• Seinfeld Is Unfunny:
    • After the line's huge success in its early days, Marvel started incorporating some of its stylistic trademarks (e.g the more cinematic pacing and storytelling) into its main universe (under the pens of Mark Millar and Brian Michael Bendis to boot), thus leaving the Ultimate Universe without a distinct voice. This is one of the main reasons that led to Ultimate Marvel's sales decline in the mid-late 00's (the other being the inevitably accumulating continuity leaving the Ultimate line without any of its initial selling points).
    • The other point is that its modernization and updating of the 616 continuity to contemporary America fit the aesthetic of the time ('90s Anti-Hero) hence we have a Wolverine who straight up frags Cyclopsnote , an ultra-violent Magneto, a cannibalistic Hulk, a lecherous Professor X, a Nick Fury who runs SHIELD as his personal kingdom rather than a man serving the government, and a wife-beating Hank Pym but left it no room to evolve to the sensibilities of the generation that came after that, who found the violence, bloodshed and general sociopathy off-putting. As such, it became an Unintentional Period Piece while the 616 Marvel Continuity remained solvent. It's also been noted that very little of the Ultimate reimagining went further than surface changes of adding more violence and sex, noting it didn't truly modernize the characters to the new American landscape and that by the time Brian Michael Bendis resolved to try and do that, and add more realism, it was Post-Ultimatum and too late. The most lasting impact of the Ultimate comics line in the 616 came only in this later period (The Maker, Miles Morales, Jimmy Hudson), while surface changes (i.e. the Samuel Jackson Nick Fury, the Chitauri) went into the Marvel Cinematic Universe with largely 616 character alignments in place.
    • Also the excessive Canon Welding and Meta Origin of tying the different universe into the Super Serum and Genetic Engineering Is the New Nuke worked for a more grounded Doing In the Wizard approach typical of the time it was first conceptualized, but Popularity Polynomial swung the other way in time and today the simplified origin of the Ultimate Universe ends up making the world and the characters feel smaller and not really allow room for individual character arcs, stories and motivations since stories and characters as different as Spider-Man, Ultimates, Hulk and the X-Men ended up being part of the same genre. The Marvel Cinematic Universe used the Infinity Stones as a Meta Origin instead, and it better balanced out the stories and genres, and likewise allowed room for the truly cosmic and fantastic characters to co-exist with grounded realistic stories.
  • They Changed It, Now It Sucks: Some fans had this reaction after the Nothing Is the Same Anymore situation of Ultimatum. Especially concerning Spider-Man's death.
  • The Scrappy:
  • They Wasted a Perfectly Good Character: Captain Marh-Vell. An alien stuck on Earth due to defecting to save them from Galactus, snarky, intelligent but still a good guy (especially compared to most of the Ultimates). Not to mention, awesome costume. He barely ever appeared, save in crowd-shots, before being brought back to die.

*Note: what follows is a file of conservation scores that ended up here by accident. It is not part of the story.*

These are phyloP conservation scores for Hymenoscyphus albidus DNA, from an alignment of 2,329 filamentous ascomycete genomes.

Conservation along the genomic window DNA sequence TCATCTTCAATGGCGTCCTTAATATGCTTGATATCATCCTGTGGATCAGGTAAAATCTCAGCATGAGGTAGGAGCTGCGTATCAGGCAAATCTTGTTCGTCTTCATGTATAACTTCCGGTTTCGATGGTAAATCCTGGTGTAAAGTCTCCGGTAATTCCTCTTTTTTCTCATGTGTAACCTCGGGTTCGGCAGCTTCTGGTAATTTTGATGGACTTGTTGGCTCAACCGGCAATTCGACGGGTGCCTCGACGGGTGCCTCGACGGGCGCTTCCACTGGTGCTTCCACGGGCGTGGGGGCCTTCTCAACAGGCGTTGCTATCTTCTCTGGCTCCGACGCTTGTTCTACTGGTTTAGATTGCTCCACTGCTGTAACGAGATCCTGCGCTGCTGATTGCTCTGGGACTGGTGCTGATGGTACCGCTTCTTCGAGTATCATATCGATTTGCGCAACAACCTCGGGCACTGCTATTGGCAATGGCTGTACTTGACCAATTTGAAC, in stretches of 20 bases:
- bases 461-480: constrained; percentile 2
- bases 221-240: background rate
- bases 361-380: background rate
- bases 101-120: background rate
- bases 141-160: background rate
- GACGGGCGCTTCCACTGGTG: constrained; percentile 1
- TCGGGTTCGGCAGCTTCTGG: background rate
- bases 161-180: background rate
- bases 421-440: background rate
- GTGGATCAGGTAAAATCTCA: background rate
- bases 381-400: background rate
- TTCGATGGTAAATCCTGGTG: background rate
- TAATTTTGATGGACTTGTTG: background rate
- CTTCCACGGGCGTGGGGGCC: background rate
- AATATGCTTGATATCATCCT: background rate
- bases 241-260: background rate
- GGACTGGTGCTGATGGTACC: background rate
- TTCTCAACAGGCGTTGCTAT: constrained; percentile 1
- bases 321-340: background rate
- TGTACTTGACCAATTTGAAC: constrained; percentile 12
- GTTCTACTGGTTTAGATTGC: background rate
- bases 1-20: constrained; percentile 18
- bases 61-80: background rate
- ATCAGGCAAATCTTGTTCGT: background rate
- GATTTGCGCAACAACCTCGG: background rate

• They Wasted a Perfectly Good Plot:
    • Carol Danvers as head of S.H.I.E.L.D., given she was an air-force officer not used to running an intelligence agency, but she's far less morally compromised than Nick Fury. And then the writers proceeded to do absolutely nothing with that idea, and she was eventually booted out in favour of having Fury back in charge. She also never became Ms Marvel.
    • After Ultimate Power, Zarda of Supreme Power travels over to the Ultimate universe to "keep an eye" on the Ultimates. She proceeds to do nothing of any real value, before leaving again at the end of New Ultimates. Making this all the more baffling was that Jeph Loeb was the one who brought her there and then wrote her out again.
  • Unexpected Character
    • At every issue of Ultimate FF. But the last one takes the cake: Miles Morhames? The Ultimate Spider-Ham?
    • In the later third of Ultimate Power, a mishap causes the original Squadron Supreme to show up.
    • Who would have expected the fight between Wolverine and Hulk to be interrupted by Ultimate She-Hulk?
    • The Ultimate Galactus Trilogy featured Ultimate Misty Knight, a character who had not been used by Marvel since the 1970s. After it she was broght back in the mainstream Marvel universe as well.
  • Win Back the Crowd
    • Back in the turn of the century, things were not going well for Marvel. Readers from the old glory days had grown up and found the superhero genre too "cartoony" for their adult tastes, young audiences were interested in completely different stuff, and there were no films to bring in new readers. The huge success of Ultimate Marvel improved things for Marvel considerably.
    • After the widely-hated Ultimates Volume 3 and Ultimatum, the new line of Ultimate Comics were clearly trying to do this. It's debatable how successful this was, but it's generally agreed that the books got better once Jeph Loeb was nowhere near them.